“I went to the Zimbabwe Music Rights Association (Zimura) to ask for assistance in following up this copyright infringement, but they could not help me. They said that if the follow-up involved legal costs, Zimura did not have any money to deal with the case. That was the end of the whole thing as I did not have any money to deal with the case myself.”
“My songs were also played during the last World Cup finals and Kure Nanhasi was translated into German. When we followed this up, this is the only time I was lucky as Fifa sent a cheque of US$3,500 to share with my band members,” he went on.
Patrick later joined the Four Brothers Band, but the four members of the band, Marshall Munhumumwe, Alex Chapaika-Phiri, Never Mutare and Edward Ulaya would ignore him whenever they had big concerts because they did not want to share the money they made with him. So, Marshall decided he would sing Patrick’s songs at live gigs.
When Mukwamba joined them in 1983, they became known as Patrick Mukwamba and the Four Brothers. Together, they toured the whole country. They resorted to their original name when they started their overseas trips without Mukwamba.
After their European tour, equipped with new equipment from their overseas earnings, they wrote Rudo Imoto as Four Brothers. The song was a massive hit throughout the country and music fans, wherever they went, would always demand that song.
It was at this point that the band with this new hit, realised they did not need Mukwamba any more as Marshall sang it beautifully. This is the stage at which Mukwamba’s fortunes began to slip away and he is still bitter about this.
According to Patrick: “A music promoter, Cephas Chimanga who had organised a show for us had written on the posters “Patrick Mukwamba and The Four Brothers” but the band left me behind and did the show on their own”.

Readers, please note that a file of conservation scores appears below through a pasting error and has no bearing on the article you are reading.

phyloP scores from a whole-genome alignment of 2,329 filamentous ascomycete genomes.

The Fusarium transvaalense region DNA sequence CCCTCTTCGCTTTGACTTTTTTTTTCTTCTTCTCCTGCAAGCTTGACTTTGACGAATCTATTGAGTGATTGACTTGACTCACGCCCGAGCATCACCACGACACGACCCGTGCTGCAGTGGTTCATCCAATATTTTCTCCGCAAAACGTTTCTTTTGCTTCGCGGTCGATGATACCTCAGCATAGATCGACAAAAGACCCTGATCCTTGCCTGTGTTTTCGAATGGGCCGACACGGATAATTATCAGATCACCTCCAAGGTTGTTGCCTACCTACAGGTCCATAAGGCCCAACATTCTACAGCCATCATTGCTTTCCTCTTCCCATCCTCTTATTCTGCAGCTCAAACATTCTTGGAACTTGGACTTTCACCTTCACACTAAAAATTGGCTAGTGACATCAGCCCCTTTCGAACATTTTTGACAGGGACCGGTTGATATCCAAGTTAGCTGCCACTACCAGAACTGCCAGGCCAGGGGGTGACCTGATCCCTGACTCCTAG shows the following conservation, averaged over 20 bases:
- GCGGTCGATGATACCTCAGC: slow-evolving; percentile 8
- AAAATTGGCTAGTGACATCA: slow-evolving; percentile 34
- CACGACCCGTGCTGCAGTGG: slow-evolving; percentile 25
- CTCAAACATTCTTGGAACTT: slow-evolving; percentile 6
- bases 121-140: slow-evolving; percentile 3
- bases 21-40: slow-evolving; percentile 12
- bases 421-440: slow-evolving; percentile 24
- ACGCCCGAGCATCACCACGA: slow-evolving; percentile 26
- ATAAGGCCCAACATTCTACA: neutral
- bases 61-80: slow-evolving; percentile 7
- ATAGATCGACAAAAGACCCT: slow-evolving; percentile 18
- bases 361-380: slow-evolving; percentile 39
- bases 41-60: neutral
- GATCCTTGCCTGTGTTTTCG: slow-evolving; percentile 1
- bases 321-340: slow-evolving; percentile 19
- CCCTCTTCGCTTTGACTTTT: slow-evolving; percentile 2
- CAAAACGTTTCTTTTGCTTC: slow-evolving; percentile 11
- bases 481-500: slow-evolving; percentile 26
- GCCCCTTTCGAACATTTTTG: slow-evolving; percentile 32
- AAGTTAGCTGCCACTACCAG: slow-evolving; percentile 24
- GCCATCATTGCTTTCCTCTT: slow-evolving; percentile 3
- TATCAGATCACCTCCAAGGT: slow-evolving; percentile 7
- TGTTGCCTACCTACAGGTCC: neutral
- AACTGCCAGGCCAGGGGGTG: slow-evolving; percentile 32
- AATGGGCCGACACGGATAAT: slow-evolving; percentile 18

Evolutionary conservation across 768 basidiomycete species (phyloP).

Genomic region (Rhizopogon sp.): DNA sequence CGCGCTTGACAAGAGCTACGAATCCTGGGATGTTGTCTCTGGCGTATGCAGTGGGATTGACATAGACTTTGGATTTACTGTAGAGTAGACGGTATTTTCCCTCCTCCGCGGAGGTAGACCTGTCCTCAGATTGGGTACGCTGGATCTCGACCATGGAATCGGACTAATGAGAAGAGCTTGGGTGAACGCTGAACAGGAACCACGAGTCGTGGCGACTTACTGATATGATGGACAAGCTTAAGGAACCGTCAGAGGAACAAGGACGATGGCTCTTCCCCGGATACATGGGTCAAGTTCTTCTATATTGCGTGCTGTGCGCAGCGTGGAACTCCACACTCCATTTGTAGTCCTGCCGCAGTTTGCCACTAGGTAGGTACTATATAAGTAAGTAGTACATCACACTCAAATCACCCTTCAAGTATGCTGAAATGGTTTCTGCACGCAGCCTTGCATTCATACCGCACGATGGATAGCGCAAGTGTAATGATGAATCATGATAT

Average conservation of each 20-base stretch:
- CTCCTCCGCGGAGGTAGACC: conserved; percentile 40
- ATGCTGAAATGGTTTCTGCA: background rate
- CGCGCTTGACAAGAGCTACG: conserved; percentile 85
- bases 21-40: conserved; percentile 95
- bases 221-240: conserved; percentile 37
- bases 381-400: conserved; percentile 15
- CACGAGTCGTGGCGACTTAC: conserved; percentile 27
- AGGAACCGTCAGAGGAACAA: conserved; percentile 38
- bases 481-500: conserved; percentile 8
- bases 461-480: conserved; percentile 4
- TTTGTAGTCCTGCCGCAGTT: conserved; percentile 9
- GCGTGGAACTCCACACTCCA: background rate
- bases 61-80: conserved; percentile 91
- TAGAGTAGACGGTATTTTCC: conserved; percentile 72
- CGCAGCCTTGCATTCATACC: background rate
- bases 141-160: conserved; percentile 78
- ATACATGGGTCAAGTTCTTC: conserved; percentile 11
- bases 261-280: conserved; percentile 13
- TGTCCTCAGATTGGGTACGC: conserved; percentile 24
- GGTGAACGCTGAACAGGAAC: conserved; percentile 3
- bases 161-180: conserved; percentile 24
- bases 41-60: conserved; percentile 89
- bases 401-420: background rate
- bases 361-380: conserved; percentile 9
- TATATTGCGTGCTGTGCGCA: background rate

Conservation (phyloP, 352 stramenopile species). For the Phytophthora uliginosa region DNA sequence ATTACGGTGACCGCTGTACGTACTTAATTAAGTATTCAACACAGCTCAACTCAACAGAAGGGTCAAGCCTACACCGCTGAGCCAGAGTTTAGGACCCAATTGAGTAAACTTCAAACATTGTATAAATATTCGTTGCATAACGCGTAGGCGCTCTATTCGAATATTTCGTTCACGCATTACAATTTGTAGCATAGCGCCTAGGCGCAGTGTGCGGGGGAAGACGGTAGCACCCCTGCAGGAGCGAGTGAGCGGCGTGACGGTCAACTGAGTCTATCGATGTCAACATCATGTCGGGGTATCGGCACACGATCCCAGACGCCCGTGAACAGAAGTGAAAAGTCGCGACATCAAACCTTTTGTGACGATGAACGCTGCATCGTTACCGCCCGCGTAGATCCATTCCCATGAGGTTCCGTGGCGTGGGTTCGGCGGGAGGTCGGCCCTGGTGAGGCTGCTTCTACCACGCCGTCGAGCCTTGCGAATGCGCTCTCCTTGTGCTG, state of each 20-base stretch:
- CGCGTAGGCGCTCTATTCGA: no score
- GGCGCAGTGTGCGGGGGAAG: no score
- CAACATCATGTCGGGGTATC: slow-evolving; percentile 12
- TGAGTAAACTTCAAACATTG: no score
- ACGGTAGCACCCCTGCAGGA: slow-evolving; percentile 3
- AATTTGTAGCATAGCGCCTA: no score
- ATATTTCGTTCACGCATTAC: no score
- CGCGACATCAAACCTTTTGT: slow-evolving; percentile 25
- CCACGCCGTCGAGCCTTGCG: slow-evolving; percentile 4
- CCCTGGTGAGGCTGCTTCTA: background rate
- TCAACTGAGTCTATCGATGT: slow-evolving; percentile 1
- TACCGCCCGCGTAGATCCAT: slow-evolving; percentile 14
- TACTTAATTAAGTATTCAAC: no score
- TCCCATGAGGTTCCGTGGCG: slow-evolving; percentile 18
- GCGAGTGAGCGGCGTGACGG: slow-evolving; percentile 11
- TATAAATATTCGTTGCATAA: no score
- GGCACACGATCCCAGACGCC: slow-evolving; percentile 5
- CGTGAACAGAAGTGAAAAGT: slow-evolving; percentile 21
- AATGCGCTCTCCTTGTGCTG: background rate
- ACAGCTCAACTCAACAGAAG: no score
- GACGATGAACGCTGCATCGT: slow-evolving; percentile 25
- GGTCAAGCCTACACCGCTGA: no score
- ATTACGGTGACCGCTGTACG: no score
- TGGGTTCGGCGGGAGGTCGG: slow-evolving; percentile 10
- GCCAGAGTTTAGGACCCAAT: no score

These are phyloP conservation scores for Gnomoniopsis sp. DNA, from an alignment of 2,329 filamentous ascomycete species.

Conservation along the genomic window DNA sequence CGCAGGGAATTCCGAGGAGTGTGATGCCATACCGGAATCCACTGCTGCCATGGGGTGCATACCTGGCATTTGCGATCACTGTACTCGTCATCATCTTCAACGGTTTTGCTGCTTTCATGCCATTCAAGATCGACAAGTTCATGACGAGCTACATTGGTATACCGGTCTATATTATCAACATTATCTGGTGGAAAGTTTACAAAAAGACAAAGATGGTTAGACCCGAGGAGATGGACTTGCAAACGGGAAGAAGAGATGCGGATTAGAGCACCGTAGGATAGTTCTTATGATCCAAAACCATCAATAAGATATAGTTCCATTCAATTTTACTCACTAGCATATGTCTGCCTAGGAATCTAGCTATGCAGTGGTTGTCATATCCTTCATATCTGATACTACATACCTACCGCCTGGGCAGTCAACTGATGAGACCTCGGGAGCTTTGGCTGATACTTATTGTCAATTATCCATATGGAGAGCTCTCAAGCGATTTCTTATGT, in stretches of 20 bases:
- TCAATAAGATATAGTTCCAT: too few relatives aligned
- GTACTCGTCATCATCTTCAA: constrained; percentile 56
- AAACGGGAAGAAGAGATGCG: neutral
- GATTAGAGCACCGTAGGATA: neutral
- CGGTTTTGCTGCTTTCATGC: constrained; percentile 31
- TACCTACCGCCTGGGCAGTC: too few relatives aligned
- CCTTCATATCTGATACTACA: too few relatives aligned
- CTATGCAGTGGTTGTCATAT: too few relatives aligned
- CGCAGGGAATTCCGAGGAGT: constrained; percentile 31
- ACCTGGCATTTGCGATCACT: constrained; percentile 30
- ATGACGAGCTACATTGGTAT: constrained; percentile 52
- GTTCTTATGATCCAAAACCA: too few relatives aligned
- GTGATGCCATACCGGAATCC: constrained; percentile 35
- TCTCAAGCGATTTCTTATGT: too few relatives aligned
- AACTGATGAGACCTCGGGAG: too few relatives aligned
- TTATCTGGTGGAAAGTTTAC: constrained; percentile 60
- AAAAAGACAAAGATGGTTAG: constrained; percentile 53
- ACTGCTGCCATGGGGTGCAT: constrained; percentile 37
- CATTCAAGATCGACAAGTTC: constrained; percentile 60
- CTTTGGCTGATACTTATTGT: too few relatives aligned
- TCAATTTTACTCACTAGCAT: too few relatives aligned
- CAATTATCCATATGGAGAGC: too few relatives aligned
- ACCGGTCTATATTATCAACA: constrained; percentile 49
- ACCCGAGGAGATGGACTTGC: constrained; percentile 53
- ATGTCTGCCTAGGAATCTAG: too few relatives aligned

However, it was during his stint with the Four Brothers that Mukwamba made his biggest impact.
He wrote many songs during this time. Unfortunately, Marshall Munhumumwe, the drummer in the Four Brothers could also sing and whenever the band was invited overseas, they would leave Mukwamba behind and got Marshall to sing Mukwamba’s songs. Mukwamba was very bitter about this as he claims that the Four Brothers travelled overseas on the popularity of his songs.
According to Mukwamba in an earlier interview, “Marshall told the promoters that he could sing each and every one of my compositions and hence there was no need for me to be part of the travelling team,” he said.
Mukwamba gained popularity during his short stint with the Four Brothers between 1983 and 1984 when he released the classical hit, Jonasi (Wapenga Nayo Bonus). This song was a Christmas hit as it described how Jonasi foolishly spent his bonus earned from work.
Another of his compositions, Tonosangana Ikoko made the Four Brothers a very popular band. Other hits which Mukwamba wrote, included Ramba Murume, Usambonyara Kusekwa, Zuva Rekufa Kwangu, Nhamo Yekufambira Chikwereti, Amai Nyembezi and Vambozha Vauya.
All these hits received massive airplay overseas but nothing locally.
According to Patrick, he went to every radio station in Harare and Mutare and gave the DJ’s there a copy of each of his Cd’s but never received any airplay. He thinks that the local DJ’s had something against his music.
He says he never made any money from these hits.
In his attempt to sell his Chitungwiza home, he had been warned by his ex-wife’s brothers who proclaimed: “Pamba apa haufi wakapagara kusvikira wapachenura”.(You will never live in that house again until you remedy certain things). He says the house has no electricity, no toilets and nothing inside it. Squatters now live in it. Patrick is busy visiting traditional healers to try and understand all this.
He believes that his wife, who died in 2004 cursed him and has something to do with all the bad luck that has befallen him. His children do not even talk to him anymore as he believes that they were brainwashed by their mother who told them that their father was useless.
There are many other negative things, too numerous to write about, that have taken place in Mukwamba’s life, but he says he is a survivor and will continue to make music until his dying day.